The Art of Shaping Google Rank
Octopus image – credit: Rebecca Perez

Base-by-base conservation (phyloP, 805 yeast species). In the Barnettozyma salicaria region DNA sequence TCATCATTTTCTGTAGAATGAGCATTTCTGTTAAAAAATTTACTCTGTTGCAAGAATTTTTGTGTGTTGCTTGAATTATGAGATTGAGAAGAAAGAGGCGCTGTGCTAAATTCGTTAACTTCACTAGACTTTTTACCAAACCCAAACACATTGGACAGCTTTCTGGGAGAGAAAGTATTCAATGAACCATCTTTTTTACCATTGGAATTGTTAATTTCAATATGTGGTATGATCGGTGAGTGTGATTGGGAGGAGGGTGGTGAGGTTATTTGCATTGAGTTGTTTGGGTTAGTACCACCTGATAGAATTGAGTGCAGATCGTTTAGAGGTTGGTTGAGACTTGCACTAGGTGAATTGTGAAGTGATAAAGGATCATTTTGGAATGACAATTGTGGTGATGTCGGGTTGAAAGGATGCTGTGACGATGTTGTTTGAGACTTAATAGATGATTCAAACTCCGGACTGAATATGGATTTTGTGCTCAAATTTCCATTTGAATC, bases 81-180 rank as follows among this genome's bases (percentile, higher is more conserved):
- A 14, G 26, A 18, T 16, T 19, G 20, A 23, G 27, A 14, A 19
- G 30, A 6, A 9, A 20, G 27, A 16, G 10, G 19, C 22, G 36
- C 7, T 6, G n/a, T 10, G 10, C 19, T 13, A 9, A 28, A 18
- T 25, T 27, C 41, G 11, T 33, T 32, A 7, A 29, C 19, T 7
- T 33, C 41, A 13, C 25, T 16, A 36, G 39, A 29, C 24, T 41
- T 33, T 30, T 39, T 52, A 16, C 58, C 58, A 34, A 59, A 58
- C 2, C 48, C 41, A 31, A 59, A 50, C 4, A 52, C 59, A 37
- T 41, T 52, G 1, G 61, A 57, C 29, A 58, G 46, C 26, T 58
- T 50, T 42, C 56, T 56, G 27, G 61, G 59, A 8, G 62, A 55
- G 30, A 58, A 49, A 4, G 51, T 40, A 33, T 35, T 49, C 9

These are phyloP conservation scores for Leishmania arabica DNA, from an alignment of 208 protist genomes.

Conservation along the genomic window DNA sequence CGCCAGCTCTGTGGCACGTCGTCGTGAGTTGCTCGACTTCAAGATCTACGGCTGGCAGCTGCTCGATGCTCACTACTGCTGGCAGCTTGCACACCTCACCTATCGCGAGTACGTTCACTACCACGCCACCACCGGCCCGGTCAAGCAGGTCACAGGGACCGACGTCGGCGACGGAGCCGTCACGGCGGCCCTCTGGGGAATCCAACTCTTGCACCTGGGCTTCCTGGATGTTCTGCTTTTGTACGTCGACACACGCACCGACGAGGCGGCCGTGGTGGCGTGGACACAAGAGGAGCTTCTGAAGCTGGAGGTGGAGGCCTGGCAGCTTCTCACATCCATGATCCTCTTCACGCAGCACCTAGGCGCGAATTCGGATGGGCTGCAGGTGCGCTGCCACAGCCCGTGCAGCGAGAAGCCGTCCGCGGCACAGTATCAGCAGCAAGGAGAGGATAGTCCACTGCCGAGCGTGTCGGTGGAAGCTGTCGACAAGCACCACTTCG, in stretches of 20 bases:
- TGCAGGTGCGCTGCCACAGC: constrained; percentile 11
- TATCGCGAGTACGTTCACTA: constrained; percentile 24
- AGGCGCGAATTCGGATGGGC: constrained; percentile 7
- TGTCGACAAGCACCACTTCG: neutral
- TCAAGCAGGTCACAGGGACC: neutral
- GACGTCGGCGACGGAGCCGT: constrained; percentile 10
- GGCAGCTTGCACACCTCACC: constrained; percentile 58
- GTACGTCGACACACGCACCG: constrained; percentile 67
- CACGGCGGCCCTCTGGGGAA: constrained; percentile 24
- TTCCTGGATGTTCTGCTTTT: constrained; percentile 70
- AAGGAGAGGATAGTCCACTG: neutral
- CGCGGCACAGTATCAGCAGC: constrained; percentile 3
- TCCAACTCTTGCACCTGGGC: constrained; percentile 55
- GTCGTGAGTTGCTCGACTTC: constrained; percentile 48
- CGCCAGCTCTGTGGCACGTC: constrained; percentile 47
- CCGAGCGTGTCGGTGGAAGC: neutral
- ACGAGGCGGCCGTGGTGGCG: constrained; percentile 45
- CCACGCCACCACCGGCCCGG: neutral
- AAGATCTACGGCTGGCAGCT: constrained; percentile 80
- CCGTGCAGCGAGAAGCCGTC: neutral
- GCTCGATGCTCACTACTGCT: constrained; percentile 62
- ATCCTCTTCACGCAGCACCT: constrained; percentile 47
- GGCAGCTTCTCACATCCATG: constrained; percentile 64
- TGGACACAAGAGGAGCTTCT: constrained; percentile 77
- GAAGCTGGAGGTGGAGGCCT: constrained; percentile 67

The content within pages of any website can vary a lot. From very small sections of text on a highly pictorial home page, to larger volumes on pages explaining the finer details of a product or service. Fortunately, Google regards individual pages separately for individual rank capability, topical classification and so on, so each page can obtain its own ranking position to a large degree. However, pages are also judged by the company they keep, and where their links come from. In an example site with 20 poor quality pages and 1 great quality page, the internal navigation of the site will connect the poor pages to the one great page – meaning internal links are passing little or no credit, and may count as 20 negative votes for the good page. In an ideal situation, there will be many good pages interlinking and sharing topical relationships between them. Pages should still have their own focused topic based on a one or two keywords, but topics on other pages linking to each other with closest proximity should have some semantic connection. Websites that contain information on vastly different topics should have a system of categorization where topically related pages carry a greater number of links between them than do pages of different topics. This will signal that the categorization operates as a cell within a larger structure, and that pages within each cell cast positive linking ‘votes’ for each other, but less so to other pages outside the cell. To achieve this effect, content has to exist in sufficient volume on many pages.